On the 6th day of the OOLidays: A scaffolded learning activity for Information Abundance

On the 6th day of the OOLidays: A scaffolded learning activity for Information Abundance

Dave Cormier, Learning Specialist in the Office of Open Learning

Our education systems were founded to solve the problem of information scarcity. When our current educational approaches were designed, information was precious, hard to find and hard to conserve. The challenges we face in our personal and professional lives, now, are less about trying to find one piece of information, but rather to sift between dozens (thousands) of choices for the one that will serve our current situation. 

This is also true for our students.

Teaching for information abundance encourages us to consider how students will find and evaluate information rather than how they will remember the information we choose for them to learn. Dealing with information abundance is difficult in most fields – it needs scaffolding. 

The following activity is designed to demonstrate to our students how we deal with information abundance by sharing our approaches to engaging with controversial academic topics.

  1. Choose a topic that is contested in your field. (the topic I chose for the field of education was ‘Learning Styles’ which is very popular but has many antagonists who believe that it has no scientific basis)
  2. Prepare the students for the discussion. This may include readings about different conceptual elements related to the subject or working on components of the idea.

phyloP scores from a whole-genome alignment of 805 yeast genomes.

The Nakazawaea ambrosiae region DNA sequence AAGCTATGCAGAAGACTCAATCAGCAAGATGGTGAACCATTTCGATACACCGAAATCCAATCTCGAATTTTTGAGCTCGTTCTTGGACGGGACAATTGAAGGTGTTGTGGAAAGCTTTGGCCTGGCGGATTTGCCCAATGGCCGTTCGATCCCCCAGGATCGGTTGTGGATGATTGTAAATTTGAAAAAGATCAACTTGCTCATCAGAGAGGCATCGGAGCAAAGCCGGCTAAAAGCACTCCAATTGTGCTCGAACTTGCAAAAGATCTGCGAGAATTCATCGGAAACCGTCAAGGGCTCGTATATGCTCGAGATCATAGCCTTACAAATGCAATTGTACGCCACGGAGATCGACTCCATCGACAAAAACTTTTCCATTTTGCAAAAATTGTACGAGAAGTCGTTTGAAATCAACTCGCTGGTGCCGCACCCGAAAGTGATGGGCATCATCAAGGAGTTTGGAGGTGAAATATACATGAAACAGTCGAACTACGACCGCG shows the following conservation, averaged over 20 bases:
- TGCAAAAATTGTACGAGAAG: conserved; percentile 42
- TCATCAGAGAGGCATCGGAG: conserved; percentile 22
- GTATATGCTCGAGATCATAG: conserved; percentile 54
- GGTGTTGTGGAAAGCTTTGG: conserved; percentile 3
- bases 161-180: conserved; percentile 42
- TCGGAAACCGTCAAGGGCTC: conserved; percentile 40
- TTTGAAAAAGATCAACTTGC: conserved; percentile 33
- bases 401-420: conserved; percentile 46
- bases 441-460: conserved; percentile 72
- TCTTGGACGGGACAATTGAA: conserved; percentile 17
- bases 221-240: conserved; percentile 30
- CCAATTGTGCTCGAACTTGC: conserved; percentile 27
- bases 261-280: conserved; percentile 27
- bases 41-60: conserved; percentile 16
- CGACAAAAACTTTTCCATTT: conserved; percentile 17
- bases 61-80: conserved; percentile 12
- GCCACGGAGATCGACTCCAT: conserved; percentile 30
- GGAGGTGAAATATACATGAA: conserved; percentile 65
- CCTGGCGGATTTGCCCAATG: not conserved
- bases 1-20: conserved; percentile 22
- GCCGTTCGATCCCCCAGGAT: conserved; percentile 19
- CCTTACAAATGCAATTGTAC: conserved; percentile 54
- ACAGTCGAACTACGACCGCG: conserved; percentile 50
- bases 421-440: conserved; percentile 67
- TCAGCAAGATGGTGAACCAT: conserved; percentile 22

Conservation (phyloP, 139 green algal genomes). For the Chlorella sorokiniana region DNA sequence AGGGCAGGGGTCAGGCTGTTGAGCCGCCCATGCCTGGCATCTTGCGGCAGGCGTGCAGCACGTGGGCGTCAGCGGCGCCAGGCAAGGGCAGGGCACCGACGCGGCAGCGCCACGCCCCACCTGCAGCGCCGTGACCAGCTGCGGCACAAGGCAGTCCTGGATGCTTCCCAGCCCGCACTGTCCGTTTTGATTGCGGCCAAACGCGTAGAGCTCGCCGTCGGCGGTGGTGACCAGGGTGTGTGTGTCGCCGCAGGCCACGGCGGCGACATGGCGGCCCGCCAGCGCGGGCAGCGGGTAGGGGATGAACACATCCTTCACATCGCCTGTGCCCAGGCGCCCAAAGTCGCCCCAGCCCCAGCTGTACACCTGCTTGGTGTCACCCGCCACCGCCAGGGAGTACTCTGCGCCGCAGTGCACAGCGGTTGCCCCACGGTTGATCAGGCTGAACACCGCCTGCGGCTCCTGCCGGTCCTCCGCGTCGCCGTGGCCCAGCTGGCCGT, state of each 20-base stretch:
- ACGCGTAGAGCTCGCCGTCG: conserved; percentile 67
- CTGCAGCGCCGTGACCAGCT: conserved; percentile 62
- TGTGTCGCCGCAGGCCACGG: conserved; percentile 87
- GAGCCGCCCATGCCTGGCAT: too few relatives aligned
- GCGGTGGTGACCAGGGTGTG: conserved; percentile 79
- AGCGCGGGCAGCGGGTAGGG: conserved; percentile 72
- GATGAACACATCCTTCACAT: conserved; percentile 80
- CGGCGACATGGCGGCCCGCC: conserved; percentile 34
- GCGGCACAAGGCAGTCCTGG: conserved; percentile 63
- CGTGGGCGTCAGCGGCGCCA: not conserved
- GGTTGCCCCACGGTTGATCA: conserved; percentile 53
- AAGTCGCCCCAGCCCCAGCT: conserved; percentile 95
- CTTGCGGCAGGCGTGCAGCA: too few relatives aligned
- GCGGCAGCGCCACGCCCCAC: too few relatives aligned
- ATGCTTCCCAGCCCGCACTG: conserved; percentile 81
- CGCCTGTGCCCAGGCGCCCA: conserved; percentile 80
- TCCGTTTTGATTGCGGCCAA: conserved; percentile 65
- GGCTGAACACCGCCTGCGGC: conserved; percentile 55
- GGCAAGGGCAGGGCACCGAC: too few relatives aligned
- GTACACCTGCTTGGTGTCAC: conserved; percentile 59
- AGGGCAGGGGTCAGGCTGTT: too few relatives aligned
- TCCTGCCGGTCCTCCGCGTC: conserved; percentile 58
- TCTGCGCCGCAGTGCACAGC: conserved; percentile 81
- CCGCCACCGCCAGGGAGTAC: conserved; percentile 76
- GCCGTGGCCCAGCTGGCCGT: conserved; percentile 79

3. Do a live exploration of the topic. Break your students into groups and assign each group a slide in a web-based slide deck. Have the students explore the controversial topic using a search engine, AI engine or library search tools. Encourage them to include both positive and negatively phrased search strings. 
  4. Present from the slide deck created by the students, providing your insights.
  5. Have the students choose articles/posts/websites that represent different sides of the issue and examine them. Develop a series of questions that encourage them to use the skills they need to balance perspectives on contested issues eg.
    1. What kind of article is this and what does that mean?
    2. What do we know about the authors?
    3. What do you think the author ‘values’ in the field?

Our students are going to be facing uncertainty in both their professional and personal lives. Activities like this allow us to demonstrate the ways in which we use our own professional judgement to make choices in a world of information abundance.

Leave a Reply

Your email address will not be published. Required fields are marked *